Oxfam Australia claims in its Christmas Wish List that global fashion retailers Zara, Uniqlo, JeansWest, Modibodi and Best & Less are falling short in three key areas:
- Transparency and published factory lists
- A credible commitment to paying a living wage
- Improved purchasing practices
The key recommendations from Oxfam include enhanced transparency and urging brands to share up-to-date information about the production locations of their clothing.
While many global fashion companies have embraced transparency, Oxfam alleges the Just Group, Modibodi and Zara have chosen to keep their factory locations hidden.
Oxfam reported that retailers H&M and Kmart have a “tick” on their transparency efforts.
Oxfam defines a living wage as an income that covers basic essentials for a family, including food, housing, healthcare, clothing, transportation, energy, water, childcare, education, and discretionary spending.
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The organisation calls for wages to be itemised in price negotiations, presenting it as an effective strategy against aggressive negotiations and a crucial step towards ensuring a living wage.
Oxfam has criticised brands such as Best & Less, Uniqlo, and Jeans West for not adopting this practice.
Allegedly, JeansWest “doesn’t have a current credible commitment to pay a living wage,” making it the only brand that Oxfam regards as lagging behind in this aspect, although the organisation said it has shown some improvement from the previous year.
Oxfam Australia chief executive Lyn Morgain said: “Ultimately, brands hold the power and responsibility to ensure better lives for the workers who make their clothes – including by paying a living wage – yet they are still falling short.”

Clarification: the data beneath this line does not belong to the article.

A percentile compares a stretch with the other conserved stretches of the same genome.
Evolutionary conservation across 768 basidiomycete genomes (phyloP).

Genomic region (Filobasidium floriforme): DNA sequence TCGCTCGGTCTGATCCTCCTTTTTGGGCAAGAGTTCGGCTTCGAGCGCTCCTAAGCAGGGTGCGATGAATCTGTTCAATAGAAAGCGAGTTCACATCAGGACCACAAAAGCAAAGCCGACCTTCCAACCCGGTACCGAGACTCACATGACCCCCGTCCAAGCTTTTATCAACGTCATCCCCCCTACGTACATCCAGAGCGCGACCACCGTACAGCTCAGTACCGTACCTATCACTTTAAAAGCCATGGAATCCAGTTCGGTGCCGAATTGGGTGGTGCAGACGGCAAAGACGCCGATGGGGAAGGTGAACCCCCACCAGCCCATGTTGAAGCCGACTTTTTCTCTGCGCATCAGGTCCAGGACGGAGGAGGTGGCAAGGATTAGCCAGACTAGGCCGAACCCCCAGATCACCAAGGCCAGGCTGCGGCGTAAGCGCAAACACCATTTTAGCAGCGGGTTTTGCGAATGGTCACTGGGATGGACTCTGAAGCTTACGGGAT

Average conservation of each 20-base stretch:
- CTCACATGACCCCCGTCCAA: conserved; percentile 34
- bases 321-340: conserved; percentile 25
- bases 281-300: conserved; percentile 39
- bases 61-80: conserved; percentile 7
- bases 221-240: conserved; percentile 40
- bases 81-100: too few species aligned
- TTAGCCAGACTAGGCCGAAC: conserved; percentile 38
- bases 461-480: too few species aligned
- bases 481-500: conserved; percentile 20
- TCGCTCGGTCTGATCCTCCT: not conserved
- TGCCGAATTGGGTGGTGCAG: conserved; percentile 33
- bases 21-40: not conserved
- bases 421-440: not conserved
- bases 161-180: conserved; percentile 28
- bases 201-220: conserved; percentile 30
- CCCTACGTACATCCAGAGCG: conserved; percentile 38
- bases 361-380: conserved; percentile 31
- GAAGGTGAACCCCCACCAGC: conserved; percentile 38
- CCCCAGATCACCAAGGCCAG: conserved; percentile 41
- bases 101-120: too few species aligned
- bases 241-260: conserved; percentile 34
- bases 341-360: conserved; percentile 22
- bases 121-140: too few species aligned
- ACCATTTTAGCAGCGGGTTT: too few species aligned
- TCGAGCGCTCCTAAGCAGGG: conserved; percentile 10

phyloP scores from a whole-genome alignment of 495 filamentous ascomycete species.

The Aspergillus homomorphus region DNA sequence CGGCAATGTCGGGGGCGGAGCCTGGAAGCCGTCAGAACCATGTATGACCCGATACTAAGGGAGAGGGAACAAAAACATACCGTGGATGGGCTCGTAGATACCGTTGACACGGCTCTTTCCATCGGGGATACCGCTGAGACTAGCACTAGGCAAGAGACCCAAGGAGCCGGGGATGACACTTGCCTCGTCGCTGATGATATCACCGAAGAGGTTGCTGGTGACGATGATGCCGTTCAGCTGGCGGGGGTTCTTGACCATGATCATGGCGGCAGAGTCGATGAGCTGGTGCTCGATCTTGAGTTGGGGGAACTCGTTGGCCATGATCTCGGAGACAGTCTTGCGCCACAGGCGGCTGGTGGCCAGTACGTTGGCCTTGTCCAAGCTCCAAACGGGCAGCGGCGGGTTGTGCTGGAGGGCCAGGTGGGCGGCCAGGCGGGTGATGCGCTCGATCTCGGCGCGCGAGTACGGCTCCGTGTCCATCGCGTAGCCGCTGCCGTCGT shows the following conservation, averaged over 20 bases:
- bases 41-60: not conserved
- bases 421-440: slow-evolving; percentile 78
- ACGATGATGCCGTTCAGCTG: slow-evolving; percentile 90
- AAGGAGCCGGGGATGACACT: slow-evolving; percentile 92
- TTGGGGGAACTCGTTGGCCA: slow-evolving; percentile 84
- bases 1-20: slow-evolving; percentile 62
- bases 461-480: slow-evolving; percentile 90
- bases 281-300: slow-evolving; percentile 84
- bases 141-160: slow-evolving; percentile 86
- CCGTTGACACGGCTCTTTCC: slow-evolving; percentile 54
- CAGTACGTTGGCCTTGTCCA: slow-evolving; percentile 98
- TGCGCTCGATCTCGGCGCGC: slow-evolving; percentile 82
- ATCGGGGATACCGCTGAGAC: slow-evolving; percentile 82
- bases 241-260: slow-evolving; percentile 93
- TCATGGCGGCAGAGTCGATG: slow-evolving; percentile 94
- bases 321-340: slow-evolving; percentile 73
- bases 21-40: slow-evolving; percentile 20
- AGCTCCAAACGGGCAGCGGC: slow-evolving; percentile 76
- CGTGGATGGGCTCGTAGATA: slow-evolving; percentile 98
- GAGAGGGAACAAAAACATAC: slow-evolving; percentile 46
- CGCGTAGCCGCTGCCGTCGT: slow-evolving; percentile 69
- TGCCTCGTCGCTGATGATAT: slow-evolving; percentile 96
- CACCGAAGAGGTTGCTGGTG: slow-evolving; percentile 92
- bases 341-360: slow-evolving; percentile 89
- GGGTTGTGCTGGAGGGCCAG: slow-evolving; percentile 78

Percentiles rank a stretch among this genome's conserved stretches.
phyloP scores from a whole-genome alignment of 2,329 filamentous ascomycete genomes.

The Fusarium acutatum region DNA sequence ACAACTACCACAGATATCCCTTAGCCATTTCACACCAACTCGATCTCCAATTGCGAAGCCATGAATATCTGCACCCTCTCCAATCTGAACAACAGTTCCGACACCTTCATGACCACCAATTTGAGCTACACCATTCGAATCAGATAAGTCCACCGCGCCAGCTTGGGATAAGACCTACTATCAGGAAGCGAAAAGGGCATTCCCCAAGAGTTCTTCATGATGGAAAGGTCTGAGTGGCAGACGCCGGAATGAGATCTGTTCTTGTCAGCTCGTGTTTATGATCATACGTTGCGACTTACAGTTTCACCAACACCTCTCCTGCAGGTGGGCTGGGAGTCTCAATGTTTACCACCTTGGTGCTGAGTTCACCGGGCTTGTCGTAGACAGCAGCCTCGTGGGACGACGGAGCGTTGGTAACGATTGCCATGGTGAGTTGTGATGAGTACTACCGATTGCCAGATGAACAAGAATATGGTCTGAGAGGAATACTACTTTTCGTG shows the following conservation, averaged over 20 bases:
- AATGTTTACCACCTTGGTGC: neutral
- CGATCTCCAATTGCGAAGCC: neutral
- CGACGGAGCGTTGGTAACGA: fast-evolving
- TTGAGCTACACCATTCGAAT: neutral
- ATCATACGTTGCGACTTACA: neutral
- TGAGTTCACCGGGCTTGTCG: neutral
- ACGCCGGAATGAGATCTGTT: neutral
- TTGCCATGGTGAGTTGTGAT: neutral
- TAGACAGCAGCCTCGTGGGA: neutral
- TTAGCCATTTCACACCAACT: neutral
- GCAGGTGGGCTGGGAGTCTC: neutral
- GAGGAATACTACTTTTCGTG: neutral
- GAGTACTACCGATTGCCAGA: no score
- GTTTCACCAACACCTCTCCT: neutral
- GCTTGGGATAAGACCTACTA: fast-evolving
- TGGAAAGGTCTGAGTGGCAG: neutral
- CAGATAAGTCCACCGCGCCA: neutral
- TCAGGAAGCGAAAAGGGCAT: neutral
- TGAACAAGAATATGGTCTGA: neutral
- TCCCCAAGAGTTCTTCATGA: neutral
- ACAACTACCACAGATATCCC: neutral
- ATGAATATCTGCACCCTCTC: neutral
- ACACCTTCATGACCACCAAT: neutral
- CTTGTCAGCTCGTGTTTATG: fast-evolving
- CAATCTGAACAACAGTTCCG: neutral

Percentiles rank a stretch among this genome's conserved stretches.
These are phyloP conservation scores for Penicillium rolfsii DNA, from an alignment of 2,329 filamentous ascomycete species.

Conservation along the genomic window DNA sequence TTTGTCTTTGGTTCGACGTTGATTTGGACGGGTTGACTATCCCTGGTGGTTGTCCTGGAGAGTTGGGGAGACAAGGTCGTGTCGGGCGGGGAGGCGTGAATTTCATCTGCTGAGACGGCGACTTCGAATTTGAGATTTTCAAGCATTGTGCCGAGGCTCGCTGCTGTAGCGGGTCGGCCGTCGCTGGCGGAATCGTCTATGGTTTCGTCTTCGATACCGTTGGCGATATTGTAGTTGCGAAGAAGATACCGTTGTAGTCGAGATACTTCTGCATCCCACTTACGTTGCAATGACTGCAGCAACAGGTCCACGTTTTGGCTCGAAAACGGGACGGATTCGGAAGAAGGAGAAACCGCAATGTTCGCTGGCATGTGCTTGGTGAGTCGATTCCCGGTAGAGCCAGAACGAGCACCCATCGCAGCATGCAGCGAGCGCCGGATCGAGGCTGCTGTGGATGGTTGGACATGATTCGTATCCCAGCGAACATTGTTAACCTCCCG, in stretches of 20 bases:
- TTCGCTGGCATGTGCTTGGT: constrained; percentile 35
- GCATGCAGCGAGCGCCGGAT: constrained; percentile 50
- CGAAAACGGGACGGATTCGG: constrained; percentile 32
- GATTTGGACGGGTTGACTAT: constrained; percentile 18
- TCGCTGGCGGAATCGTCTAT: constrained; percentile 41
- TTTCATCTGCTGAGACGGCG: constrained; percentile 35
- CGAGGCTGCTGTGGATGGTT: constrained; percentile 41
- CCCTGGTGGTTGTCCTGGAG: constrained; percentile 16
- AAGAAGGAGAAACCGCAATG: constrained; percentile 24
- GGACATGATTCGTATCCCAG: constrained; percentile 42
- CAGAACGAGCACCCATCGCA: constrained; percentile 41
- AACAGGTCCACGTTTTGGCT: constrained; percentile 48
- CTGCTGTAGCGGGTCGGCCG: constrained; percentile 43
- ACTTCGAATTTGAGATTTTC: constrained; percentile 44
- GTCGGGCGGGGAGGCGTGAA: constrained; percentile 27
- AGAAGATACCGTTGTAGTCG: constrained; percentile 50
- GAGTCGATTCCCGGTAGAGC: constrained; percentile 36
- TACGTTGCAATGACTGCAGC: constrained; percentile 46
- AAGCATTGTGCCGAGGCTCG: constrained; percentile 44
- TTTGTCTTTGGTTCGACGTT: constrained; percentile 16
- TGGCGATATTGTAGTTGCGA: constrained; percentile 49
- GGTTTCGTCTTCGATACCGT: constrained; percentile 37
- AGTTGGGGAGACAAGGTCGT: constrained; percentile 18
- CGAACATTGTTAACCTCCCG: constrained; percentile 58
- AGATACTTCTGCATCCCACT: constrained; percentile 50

None of the brands mentioned had responded to Just Style’s request for comment at the time of going to press.
Australian consumers seeks more fashion transparency
According to an Oxfam Australia poll, over 80% of Australian clothing consumers believe brands should be more transparent about their payment practices and the treatment of garment workers.
71% of respondents believe clothing brands exaggerate or mislead consumers about the conditions of overseas workers in their supply chains.
The organisation asserts that consumers are supporting calls for increased transparency from these brands.
The release of this data comes as the Australian fashion industry anticipates $2bn in profits, while Bangladeshi garment workers protest for improved wages.
Morgain added: “Garment workers are currently struggling to afford basic necessities like food, power and housing for themselves and families, which has been further exacerbated by the cost-of-living crisis.
“We stand in solidarity with the Bangladesh ready-made garment workers and trade unions’ recent demand for a minimum wage that meets their basic needs.”
The survey revealed that three quarters (76%) of Australian clothing consumers would be willing to pay more for an item if it guaranteed fair wages for garment workers.
Respondents estimated that 17% of the cost of a typical clothing item should go towards the workers with Oxfam pointing out that previous research found that on average, only 4% goes towards the worker.
“Oxfam’s call for transparency and urgent action echoes the sentiments of concerned consumers, who want to support garment workers in their efforts to break free from the cycle of poverty. We are united in our demands and envision a future where fashion is fair,” added Morgain.